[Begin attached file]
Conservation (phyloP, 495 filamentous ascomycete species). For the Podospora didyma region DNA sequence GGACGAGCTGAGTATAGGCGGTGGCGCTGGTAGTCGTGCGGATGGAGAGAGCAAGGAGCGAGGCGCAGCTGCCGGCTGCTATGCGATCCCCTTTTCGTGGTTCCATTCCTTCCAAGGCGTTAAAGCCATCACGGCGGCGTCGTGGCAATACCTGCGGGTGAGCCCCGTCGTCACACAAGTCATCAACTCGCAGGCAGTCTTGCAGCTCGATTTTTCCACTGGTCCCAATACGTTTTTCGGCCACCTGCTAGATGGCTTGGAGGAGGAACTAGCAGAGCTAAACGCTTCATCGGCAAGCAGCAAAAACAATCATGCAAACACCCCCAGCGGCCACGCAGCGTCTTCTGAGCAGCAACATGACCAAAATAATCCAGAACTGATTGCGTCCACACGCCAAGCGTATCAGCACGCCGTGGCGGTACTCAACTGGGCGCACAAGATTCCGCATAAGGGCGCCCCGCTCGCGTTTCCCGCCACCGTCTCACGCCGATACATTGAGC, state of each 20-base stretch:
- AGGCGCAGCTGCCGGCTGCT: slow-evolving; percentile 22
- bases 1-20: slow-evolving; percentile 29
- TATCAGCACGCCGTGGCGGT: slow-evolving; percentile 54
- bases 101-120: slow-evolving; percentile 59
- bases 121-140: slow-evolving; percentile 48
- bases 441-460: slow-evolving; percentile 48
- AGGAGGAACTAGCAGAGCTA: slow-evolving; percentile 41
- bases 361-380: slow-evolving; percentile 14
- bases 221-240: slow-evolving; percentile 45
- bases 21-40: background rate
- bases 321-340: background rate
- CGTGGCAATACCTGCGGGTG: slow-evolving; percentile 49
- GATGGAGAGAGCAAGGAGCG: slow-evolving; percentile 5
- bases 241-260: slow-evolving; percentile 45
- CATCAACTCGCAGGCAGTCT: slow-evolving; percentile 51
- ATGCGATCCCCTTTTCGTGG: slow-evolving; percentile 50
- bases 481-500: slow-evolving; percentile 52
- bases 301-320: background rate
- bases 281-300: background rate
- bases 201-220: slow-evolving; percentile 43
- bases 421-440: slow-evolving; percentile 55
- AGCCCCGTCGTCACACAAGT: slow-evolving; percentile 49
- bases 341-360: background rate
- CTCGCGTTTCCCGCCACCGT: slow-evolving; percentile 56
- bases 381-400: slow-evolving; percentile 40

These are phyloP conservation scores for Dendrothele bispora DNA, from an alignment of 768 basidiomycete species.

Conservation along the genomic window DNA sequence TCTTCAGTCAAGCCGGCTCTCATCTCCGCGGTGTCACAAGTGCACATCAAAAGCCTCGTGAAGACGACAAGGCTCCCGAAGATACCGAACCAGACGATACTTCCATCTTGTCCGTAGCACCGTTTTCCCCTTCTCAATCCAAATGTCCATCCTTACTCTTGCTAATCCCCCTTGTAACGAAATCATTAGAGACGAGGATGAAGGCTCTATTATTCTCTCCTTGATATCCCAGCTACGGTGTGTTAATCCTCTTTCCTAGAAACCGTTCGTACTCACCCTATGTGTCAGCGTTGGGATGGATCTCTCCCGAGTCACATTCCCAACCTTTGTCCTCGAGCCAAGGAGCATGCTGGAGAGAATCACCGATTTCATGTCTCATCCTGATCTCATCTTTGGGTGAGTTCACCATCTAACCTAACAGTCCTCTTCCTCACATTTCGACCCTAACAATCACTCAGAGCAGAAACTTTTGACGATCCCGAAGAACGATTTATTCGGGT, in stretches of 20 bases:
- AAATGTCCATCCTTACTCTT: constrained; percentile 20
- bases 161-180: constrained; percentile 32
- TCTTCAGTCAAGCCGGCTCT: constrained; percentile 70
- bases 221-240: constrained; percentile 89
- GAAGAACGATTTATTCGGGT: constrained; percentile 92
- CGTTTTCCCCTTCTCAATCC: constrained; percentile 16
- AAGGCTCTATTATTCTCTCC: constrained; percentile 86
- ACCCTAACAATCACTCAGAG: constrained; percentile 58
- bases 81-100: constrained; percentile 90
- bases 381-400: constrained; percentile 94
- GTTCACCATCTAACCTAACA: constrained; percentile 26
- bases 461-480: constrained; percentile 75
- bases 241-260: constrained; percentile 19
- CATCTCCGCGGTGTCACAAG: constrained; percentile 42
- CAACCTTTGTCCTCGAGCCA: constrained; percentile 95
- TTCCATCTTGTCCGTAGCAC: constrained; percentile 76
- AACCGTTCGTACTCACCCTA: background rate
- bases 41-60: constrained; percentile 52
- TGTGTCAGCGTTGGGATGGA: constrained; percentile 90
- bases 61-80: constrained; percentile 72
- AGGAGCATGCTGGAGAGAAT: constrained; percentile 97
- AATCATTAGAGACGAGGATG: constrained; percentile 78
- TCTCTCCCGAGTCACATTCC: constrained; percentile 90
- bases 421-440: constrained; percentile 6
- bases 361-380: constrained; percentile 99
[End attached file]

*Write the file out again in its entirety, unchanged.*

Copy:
Conservation (phyloP, 495 filamentous ascomycete species). For the Podospora didyma region DNA sequence GGACGAGCTGAGTATAGGCGGTGGCGCTGGTAGTCGTGCGGATGGAGAGAGCAAGGAGCGAGGCGCAGCTGCCGGCTGCTATGCGATCCCCTTTTCGTGGTTCCATTCCTTCCAAGGCGTTAAAGCCATCACGGCGGCGTCGTGGCAATACCTGCGGGTGAGCCCCGTCGTCACACAAGTCATCAACTCGCAGGCAGTCTTGCAGCTCGATTTTTCCACTGGTCCCAATACGTTTTTCGGCCACCTGCTAGATGGCTTGGAGGAGGAACTAGCAGAGCTAAACGCTTCATCGGCAAGCAGCAAAAACAATCATGCAAACACCCCCAGCGGCCACGCAGCGTCTTCTGAGCAGCAACATGACCAAAATAATCCAGAACTGATTGCGTCCACACGCCAAGCGTATCAGCACGCCGTGGCGGTACTCAACTGGGCGCACAAGATTCCGCATAAGGGCGCCCCGCTCGCGTTTCCCGCCACCGTCTCACGCCGATACATTGAGC, state of each 20-base stretch:
- AGGCGCAGCTGCCGGCTGCT: slow-evolving; percentile 22
- bases 1-20: slow-evolving; percentile 29
- TATCAGCACGCCGTGGCGGT: slow-evolving; percentile 54
- bases 101-120: slow-evolving; percentile 59
- bases 121-140: slow-evolving; percentile 48
- bases 441-460: slow-evolving; percentile 48
- AGGAGGAACTAGCAGAGCTA: slow-evolving; percentile 41
- bases 361-380: slow-evolving; percentile 14
- bases 221-240: slow-evolving; percentile 45
- bases 21-40: background rate
- bases 321-340: background rate
- CGTGGCAATACCTGCGGGTG: slow-evolving; percentile 49
- GATGGAGAGAGCAAGGAGCG: slow-evolving; percentile 5
- bases 241-260: slow-evolving; percentile 45
- CATCAACTCGCAGGCAGTCT: slow-evolving; percentile 51
- ATGCGATCCCCTTTTCGTGG: slow-evolving; percentile 50
- bases 481-500: slow-evolving; percentile 52
- bases 301-320: background rate
- bases 281-300: background rate
- bases 201-220: slow-evolving; percentile 43
- bases 421-440: slow-evolving; percentile 55
- AGCCCCGTCGTCACACAAGT: slow-evolving; percentile 49
- bases 341-360: background rate
- CTCGCGTTTCCCGCCACCGT: slow-evolving; percentile 56
- bases 381-400: slow-evolving; percentile 40

These are phyloP conservation scores for Dendrothele bispora DNA, from an alignment of 768 basidiomycete species.

Conservation along the genomic window DNA sequence TCTTCAGTCAAGCCGGCTCTCATCTCCGCGGTGTCACAAGTGCACATCAAAAGCCTCGTGAAGACGACAAGGCTCCCGAAGATACCGAACCAGACGATACTTCCATCTTGTCCGTAGCACCGTTTTCCCCTTCTCAATCCAAATGTCCATCCTTACTCTTGCTAATCCCCCTTGTAACGAAATCATTAGAGACGAGGATGAAGGCTCTATTATTCTCTCCTTGATATCCCAGCTACGGTGTGTTAATCCTCTTTCCTAGAAACCGTTCGTACTCACCCTATGTGTCAGCGTTGGGATGGATCTCTCCCGAGTCACATTCCCAACCTTTGTCCTCGAGCCAAGGAGCATGCTGGAGAGAATCACCGATTTCATGTCTCATCCTGATCTCATCTTTGGGTGAGTTCACCATCTAACCTAACAGTCCTCTTCCTCACATTTCGACCCTAACAATCACTCAGAGCAGAAACTTTTGACGATCCCGAAGAACGATTTATTCGGGT, in stretches of 20 bases:
- AAATGTCCATCCTTACTCTT: constrained; percentile 20
- bases 161-180: constrained; percentile 32
- TCTTCAGTCAAGCCGGCTCT: constrained; percentile 70
- bases 221-240: constrained; percentile 89
- GAAGAACGATTTATTCGGGT: constrained; percentile 92
- CGTTTTCCCCTTCTCAATCC: constrained; percentile 16
- AAGGCTCTATTATTCTCTCC: constrained; percentile 86
- ACCCTAACAATCACTCAGAG: constrained; percentile 58
- bases 81-100: constrained; percentile 90
- bases 381-400: constrained; percentile 94
- GTTCACCATCTAACCTAACA: constrained; percentile 26
- bases 461-480: constrained; percentile 75
- bases 241-260: constrained; percentile 19
- CATCTCCGCGGTGTCACAAG: constrained; percentile 42
- CAACCTTTGTCCTCGAGCCA: constrained; percentile 95
- TTCCATCTTGTCCGTAGCAC: constrained; percentile 76
- AACCGTTCGTACTCACCCTA: background rate
- bases 41-60: constrained; percentile 52
- TGTGTCAGCGTTGGGATGGA: constrained; percentile 90
- bases 61-80: constrained; percentile 72
- AGGAGCATGCTGGAGAGAAT: constrained; percentile 97
- AATCATTAGAGACGAGGATG: constrained; percentile 78
- TCTCTCCCGAGTCACATTCC: constrained; percentile 90
- bases 421-440: constrained; percentile 6
- bases 361-380: constrained; percentile 99